I first heard about the concept of radical transparency from the book of the same name. If you haven’t yet read this book, you need to. It offers a good model for deciding how open you want to be on the social networks. This is important to consider BEFORE you start taking part in social media.
(Not that you can’t always increase your transparency, though it is more difficult to throttle it back once you’ve shared more than you are comfortable with.) It’s important to understand your own personal sense of privacy and how that might be impacted by regular participation in the online networks.
I consider three levels of participation in the social media space. The first is oblique, which means you don’t really share much about yourself at all. You’re kind of a social media introvert. You might visit networks and read, but you don’t participate or share a lot about yourself. That’s one end of the spectrum.
The middle of the spectrum is someone who shares judiciously; with a plan. This might be someone who is comfortable sharing details of their professional life, mostly, but less so about their personal- or vice versa. (I guess this would depend on your profession, maybe…)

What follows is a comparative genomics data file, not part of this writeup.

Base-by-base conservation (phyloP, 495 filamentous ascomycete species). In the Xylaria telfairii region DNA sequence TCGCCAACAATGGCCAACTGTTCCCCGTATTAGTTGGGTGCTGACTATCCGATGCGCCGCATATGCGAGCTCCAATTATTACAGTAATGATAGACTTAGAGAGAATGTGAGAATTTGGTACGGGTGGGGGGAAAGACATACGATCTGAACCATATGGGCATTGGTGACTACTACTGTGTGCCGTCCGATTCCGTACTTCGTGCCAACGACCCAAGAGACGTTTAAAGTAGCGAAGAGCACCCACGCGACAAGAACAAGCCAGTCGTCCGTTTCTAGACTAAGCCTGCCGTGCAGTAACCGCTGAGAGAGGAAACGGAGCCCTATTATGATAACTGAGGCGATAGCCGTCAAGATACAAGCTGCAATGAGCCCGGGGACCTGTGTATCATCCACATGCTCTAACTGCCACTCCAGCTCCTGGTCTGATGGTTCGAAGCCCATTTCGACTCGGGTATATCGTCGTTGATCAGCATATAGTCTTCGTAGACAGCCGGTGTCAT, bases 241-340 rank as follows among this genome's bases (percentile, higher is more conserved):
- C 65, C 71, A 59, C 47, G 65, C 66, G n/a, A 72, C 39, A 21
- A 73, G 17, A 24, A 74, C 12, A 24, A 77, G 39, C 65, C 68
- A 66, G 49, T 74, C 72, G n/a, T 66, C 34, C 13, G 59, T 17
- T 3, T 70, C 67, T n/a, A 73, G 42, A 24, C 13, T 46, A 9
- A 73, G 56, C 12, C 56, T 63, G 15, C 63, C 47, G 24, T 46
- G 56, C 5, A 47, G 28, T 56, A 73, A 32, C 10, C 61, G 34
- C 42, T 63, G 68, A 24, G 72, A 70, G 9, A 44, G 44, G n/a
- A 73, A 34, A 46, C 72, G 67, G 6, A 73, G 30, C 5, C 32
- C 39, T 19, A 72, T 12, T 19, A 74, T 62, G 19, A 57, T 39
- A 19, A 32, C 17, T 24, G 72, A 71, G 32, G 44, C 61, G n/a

The other end of the spectrum is someone who shares everything all the time. This might include instances of too much information. It certainly is difficult to ‘erase’ any kind of negative sharing, so adopt this position widely, especially if you are planning to be involved with social networks on a more professional basis. I have worked with companies who routinely Google potential employees; and more than one once, a top candidate has dropped out of the running due to data found from social networks.
My favorite example of all time would have to be the applicant who said she was working so hard at her current job and was incredibly dedicated- but a quick online search turned up dozens and dozens of MySpace and Facebook pictures- all captioned with variations of “sitting here at work, with nothing to do.”
She didn’t get the job.